Configuring MongoDB for Monitoring in PMM Query Analytics

In QAN, you can monitor MongoDB metrics and MongoDB queries with the mongodb:metrics or mongodb:queries monitoring services accordingly. Run the pmm-admin add command to use these monitoring services (for more information, see Adding monitoring services).

Supported versions of MongoDB

QAN supports MongoDB version 3.2 or higher.

Setting Up the Essential Permissions

For mongodb:metrics and mongodb:queries monitoring services to be able work in QAN, you need to set up the mongodb_exporter user. This user should be assigned the clusterMonitor role for the admin database and the read role for the local database.

The following example that you can run in the MongoDB shell, adds the mongodb_exporter user and assigns the appropriate roles.

    role: "explainRole",
    privileges: [{
        resource: {
            db: "",
            collection: ""
        actions: [

   user: "mongodb_exporter",
   pwd: "s3cR#tpa$$worD",
   roles: [
      { role: "explainRole", db: "admin" },
      { role: "clusterMonitor", db: "admin" },
      { role: "read", db: "local" }

Then, you need to pass the user name and password in the value of the --uri option when adding the mongodb:metrics monitoring service in the pmm-admin add command:

Run this command as root or by using the sudo command.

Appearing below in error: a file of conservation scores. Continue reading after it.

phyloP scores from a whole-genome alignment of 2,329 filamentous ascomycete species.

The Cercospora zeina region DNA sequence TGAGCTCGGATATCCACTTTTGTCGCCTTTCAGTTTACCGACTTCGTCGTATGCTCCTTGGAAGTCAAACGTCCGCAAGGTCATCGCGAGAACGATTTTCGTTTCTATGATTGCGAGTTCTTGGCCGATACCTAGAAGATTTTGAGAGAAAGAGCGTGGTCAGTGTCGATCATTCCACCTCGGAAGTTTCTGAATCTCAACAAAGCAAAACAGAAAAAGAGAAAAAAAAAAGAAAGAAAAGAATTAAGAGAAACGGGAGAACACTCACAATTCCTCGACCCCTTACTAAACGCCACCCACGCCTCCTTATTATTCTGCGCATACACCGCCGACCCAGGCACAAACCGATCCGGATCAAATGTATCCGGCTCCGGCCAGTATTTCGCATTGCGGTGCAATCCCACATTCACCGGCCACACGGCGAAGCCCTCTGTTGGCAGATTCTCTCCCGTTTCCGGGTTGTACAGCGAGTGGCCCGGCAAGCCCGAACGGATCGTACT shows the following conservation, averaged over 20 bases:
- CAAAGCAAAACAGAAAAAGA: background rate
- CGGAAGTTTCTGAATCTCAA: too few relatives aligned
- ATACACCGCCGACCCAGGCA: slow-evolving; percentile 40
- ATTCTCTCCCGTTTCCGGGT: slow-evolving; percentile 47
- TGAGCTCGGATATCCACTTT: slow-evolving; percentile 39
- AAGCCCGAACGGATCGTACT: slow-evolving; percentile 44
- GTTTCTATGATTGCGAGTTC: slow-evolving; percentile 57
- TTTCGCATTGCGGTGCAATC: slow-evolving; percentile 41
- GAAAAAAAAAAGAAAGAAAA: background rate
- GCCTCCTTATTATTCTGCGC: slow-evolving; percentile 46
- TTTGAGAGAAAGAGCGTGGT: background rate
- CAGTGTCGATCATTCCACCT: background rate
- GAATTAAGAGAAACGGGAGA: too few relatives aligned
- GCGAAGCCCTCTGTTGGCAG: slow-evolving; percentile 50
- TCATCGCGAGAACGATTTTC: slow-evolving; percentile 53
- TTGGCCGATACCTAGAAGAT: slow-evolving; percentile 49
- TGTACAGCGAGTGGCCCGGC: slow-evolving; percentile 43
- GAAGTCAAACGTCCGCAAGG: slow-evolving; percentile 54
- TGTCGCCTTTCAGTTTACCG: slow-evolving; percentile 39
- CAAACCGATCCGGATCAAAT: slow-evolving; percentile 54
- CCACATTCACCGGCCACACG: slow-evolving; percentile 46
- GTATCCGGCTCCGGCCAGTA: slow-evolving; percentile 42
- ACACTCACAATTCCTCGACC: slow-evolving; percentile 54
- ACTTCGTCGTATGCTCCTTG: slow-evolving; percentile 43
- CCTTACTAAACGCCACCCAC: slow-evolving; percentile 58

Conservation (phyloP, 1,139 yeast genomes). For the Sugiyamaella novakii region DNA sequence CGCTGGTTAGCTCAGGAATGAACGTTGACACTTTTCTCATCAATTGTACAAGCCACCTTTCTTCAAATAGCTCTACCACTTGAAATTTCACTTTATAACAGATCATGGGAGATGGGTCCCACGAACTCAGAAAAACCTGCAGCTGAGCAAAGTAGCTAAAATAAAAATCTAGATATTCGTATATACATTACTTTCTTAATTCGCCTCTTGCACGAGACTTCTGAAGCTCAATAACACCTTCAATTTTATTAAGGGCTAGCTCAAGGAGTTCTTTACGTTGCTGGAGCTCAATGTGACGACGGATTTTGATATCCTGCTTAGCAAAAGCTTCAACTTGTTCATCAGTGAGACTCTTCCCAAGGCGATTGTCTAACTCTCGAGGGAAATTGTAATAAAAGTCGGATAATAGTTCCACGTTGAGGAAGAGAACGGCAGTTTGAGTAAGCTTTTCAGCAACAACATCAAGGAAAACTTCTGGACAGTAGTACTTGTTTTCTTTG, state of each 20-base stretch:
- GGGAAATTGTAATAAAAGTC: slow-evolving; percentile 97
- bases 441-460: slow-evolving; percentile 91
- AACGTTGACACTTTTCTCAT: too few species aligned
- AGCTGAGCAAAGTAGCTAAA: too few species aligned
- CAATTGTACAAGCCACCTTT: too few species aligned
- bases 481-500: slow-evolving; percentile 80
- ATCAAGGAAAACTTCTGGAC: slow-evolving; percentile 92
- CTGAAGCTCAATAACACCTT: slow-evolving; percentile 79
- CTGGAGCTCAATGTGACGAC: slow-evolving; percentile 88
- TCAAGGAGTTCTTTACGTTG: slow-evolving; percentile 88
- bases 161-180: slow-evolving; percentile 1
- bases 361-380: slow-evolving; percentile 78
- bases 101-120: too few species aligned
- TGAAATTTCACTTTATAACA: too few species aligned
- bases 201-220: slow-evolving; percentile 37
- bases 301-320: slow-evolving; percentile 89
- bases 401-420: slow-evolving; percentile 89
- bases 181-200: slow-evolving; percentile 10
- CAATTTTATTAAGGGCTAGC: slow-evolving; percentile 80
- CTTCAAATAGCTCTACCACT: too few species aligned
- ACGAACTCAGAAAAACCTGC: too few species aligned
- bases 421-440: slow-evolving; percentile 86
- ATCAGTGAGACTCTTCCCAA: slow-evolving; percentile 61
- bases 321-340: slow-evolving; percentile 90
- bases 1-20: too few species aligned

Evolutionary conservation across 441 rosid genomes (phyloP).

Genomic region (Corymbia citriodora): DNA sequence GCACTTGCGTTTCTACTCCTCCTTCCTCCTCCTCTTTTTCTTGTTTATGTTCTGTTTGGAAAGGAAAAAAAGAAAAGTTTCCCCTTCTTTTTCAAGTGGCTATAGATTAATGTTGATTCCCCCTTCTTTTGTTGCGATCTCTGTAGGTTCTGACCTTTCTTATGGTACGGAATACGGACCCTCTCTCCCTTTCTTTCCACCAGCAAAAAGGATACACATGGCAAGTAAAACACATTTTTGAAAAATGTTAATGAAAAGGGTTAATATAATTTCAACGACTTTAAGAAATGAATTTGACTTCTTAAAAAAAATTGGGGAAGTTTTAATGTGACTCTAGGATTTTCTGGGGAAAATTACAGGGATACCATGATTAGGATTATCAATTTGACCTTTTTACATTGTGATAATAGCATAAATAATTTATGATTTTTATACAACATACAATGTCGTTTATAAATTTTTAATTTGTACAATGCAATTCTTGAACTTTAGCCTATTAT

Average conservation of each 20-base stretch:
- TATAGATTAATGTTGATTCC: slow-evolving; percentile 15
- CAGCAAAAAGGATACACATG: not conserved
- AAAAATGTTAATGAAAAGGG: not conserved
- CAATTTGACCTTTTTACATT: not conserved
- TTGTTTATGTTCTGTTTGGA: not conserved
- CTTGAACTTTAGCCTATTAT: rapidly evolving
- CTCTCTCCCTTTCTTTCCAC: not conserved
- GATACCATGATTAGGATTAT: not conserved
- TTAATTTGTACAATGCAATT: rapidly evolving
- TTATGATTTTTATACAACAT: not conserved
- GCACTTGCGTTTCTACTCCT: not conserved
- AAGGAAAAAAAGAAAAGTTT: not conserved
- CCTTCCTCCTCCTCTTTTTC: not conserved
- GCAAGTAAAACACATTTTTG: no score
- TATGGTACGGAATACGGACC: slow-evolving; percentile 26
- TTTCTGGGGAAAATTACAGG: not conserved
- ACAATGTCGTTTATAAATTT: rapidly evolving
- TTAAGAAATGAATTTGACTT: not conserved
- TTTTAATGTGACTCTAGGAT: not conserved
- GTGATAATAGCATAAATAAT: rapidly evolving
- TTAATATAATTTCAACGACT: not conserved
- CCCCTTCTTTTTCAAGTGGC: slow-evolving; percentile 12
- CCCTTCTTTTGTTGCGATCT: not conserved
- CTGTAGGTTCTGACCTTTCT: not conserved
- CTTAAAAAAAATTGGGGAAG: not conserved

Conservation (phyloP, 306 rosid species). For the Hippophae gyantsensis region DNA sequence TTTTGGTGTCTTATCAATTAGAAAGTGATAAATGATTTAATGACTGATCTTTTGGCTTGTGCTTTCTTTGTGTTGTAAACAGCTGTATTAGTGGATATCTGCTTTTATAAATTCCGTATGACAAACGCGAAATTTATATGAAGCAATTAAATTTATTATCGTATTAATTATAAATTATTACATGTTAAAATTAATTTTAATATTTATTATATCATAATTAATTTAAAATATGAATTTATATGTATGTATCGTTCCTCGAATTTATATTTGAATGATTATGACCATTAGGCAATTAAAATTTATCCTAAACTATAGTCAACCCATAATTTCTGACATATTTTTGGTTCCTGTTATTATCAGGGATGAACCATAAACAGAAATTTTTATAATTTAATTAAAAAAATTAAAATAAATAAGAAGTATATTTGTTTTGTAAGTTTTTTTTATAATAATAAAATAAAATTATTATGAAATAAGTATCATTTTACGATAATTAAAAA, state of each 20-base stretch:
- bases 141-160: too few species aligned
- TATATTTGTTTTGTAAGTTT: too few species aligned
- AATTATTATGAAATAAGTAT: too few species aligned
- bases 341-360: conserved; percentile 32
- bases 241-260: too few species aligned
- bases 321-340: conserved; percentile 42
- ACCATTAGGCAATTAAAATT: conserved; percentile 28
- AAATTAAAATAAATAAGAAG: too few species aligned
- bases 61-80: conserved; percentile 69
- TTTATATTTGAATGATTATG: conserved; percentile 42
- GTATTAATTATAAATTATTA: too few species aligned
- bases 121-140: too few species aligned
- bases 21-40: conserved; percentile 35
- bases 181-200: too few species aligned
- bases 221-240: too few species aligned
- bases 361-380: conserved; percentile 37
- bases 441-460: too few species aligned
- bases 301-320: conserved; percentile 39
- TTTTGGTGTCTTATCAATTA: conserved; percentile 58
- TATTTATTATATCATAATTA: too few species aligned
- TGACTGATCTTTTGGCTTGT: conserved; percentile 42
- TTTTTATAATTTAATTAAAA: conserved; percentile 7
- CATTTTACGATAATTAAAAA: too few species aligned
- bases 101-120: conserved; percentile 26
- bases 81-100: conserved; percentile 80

Enabling Profiling

For MongoDB to work correctly with QAN, you need to enable profiling in your mongod configuration. When started without profiling enabled, QAN displays the following warning:


A warning message is displayed when profiling is not enabled

It is required that profiling of the monitored MongoDB databases be enabled.

Note that profiling is not enabled by default because it may reduce the performance of your MongoDB server.

Enabling Profiling on Command Line

You can enable profiling from command line when you start the mongod server. This command is useful if you start mongod manually.

Run this command as root or by using the sudo command

$ mongod --dbpath=DATABASEDIR --profile 2 --slowms 200 --rateLimit 100

Note that you need to specify a path to an existing directory that stores database files with the --dpbath. When the --profile option is set to 2, mongod collects the profiling data for all operations. To decrease the load, you may consider setting this option to 1 so that the profiling data are only collected for slow operations.

The --slowms option sets the minimum time for a slow operation. In the given example, any operation which takes longer than 200 milliseconds is a slow operation.

The --rateLimit option, which is available if you use PSMDB instead of MongoDB, refers to the number of queries that the MongoDB profiler collects. The lower the rate limit, the less impact on the performance. However, the accuracy of the collected information decreases as well.

Enabling Profiling in the Configuration File

If you run mongod as a service, you need to use the configuration file which by default is /etc/mongod.conf.

In this file, you need to locate the operationProfiling: section and add the following settings:

   slowOpThresholdMs: 200
   mode: slowOp
   rateLimit: 100

These settings affect mongod in the same way as the command line options described in section Enabling Profiling on Command Line. Note that the configuration file is in the YAML format. In this format the indentation of your lines is important as it defines levels of nesting.

Restart the mongod service to enable the settings.

Run this command as root or by using the sudo command

$ service mongod restart
  • Page updated 2021-01-29


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